A Public Service Message From the Class of ’67 – The New York Times

“The notion of national service as an enforced social equalizer was the most frequently cited argument for restoring a draft — this time around for both men and women and with different options — and it seems especially compelling when American society is so terribly divided and the gap between rich and poor is so gaping. In countries like Israel, which maintains conscription of men and women, service is perceived not only as national defense but also as a civic education in the universal obligation to safeguard the values of a democratic state. In addition, there was the argument that leaving the dirty work of war to a professional army largely drawn from the least privileged is inherently unfair in a democracy and increases the temptation for the government to use the military unwisely.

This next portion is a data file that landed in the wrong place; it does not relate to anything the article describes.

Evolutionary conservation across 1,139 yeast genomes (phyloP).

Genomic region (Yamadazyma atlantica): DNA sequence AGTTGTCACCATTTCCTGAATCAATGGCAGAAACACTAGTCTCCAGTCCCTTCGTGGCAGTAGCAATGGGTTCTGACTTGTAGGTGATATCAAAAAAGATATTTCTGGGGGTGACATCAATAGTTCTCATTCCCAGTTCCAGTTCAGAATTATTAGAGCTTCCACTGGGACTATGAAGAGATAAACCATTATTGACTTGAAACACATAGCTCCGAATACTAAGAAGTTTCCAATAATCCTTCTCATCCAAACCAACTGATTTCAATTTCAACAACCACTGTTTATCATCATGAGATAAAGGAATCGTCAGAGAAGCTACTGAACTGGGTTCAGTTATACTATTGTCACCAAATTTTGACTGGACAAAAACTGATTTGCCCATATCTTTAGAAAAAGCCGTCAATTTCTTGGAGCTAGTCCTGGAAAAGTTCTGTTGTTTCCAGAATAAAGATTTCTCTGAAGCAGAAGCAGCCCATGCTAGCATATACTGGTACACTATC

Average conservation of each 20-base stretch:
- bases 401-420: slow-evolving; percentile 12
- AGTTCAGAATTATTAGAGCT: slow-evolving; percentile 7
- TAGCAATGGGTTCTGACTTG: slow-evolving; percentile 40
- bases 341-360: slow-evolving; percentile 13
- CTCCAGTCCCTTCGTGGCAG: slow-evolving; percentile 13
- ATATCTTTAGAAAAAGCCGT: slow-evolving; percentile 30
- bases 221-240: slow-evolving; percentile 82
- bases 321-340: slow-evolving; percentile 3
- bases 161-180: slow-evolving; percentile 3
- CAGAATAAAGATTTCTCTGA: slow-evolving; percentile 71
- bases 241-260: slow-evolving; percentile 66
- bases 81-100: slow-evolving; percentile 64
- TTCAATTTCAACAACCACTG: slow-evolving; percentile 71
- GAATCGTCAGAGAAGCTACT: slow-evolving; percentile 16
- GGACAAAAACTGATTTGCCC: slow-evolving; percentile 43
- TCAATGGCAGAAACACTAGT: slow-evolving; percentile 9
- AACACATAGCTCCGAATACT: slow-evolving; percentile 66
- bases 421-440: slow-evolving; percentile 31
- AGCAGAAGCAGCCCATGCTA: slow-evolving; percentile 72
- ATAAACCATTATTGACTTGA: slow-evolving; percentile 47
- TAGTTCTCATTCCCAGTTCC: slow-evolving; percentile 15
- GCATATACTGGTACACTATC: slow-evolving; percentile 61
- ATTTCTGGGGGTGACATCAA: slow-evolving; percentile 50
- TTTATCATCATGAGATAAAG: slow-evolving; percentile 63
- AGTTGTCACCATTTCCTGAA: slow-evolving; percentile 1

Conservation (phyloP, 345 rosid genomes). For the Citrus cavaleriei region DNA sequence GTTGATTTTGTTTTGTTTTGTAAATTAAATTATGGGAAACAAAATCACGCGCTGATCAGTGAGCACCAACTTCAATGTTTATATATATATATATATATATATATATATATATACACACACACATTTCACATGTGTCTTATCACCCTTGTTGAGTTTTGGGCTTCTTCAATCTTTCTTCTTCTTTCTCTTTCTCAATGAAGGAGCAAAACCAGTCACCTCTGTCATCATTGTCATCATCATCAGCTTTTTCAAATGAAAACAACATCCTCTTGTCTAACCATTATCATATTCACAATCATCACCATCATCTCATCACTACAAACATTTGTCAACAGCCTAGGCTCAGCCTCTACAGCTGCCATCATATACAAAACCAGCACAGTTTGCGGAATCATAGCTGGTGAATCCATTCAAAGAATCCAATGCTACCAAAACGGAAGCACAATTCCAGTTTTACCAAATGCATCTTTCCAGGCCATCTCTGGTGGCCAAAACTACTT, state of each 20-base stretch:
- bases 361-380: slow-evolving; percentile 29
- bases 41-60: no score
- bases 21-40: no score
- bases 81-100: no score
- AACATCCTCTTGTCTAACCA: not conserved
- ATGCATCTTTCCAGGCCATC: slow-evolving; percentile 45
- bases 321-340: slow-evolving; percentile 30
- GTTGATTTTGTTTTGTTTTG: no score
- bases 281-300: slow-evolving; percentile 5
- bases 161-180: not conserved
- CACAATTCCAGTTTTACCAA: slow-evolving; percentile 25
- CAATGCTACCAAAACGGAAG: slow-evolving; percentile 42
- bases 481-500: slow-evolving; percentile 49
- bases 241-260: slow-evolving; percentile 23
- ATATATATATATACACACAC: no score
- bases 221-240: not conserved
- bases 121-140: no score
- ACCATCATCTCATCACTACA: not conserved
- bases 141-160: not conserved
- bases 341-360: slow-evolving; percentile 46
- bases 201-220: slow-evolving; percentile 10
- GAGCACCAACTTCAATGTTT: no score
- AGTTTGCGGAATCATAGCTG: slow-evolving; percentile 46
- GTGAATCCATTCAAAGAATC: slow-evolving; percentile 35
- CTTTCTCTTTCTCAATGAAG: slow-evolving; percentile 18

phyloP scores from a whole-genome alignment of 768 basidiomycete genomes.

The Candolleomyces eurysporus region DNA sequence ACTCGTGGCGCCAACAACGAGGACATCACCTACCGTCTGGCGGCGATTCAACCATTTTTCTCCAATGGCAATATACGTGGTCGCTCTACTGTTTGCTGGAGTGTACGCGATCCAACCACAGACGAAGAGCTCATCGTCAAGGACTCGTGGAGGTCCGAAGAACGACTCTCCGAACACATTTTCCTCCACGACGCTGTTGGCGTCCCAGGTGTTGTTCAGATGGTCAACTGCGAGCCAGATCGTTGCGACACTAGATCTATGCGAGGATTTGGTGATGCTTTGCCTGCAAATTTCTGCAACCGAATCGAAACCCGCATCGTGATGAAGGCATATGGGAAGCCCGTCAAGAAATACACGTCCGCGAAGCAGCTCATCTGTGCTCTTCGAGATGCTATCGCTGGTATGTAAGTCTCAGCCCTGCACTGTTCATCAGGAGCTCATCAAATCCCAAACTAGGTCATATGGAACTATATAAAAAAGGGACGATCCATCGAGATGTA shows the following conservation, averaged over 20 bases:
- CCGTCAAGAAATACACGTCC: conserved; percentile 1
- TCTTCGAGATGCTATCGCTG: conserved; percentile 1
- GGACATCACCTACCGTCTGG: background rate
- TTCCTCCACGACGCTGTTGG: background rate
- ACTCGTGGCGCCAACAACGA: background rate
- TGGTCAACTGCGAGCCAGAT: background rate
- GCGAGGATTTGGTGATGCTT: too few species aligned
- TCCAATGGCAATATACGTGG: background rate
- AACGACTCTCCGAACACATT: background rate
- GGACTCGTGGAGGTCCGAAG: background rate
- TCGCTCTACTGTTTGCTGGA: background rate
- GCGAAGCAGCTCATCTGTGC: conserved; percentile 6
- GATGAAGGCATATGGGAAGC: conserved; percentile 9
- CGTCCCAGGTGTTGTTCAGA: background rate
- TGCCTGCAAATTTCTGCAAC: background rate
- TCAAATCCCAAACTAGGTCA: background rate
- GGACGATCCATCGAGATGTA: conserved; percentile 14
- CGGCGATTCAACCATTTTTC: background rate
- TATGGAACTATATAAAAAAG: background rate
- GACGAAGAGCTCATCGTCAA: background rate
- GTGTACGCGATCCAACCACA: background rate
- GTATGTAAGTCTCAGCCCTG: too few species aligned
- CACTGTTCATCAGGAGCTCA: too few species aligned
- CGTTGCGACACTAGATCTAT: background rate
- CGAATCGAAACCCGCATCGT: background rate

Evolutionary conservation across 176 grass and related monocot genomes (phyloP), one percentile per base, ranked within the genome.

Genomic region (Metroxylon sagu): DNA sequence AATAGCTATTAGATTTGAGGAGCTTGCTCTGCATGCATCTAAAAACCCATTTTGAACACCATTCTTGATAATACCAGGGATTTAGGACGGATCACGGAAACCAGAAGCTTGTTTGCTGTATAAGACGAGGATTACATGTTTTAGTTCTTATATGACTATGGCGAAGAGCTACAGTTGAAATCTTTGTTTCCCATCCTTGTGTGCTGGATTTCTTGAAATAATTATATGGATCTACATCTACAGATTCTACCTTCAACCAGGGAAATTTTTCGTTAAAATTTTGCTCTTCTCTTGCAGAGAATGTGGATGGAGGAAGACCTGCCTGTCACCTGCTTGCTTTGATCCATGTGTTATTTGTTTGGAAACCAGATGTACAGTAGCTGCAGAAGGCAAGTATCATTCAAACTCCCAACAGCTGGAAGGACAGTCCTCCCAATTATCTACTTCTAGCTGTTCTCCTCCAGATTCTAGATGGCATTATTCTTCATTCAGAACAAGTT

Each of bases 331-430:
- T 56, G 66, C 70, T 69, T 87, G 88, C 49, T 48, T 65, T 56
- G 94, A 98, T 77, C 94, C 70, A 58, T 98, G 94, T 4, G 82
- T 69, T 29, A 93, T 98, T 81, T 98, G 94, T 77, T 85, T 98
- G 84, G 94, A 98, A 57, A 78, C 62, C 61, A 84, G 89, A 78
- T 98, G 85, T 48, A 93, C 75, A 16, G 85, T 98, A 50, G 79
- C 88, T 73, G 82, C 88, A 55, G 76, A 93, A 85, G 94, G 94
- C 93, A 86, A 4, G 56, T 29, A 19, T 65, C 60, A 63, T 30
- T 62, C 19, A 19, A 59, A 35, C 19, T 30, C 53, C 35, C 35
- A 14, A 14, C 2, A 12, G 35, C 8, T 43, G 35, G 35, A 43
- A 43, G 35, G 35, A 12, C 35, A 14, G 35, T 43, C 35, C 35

“If we still had the draft, I doubt that we would still be fighting in Iraq and Afghanistan,” one classmate wrote.”

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About davidlindsayjr

David Lindsay is the autor of "The Tay Son Rebellion, a historical fiction of 18th century Vietnam," that covers a great civil war from 1770 to 1802. It should be published it in the next 6 months.
This entry was posted in and National Service, Constription, Draft and tagged . Bookmark the permalink.

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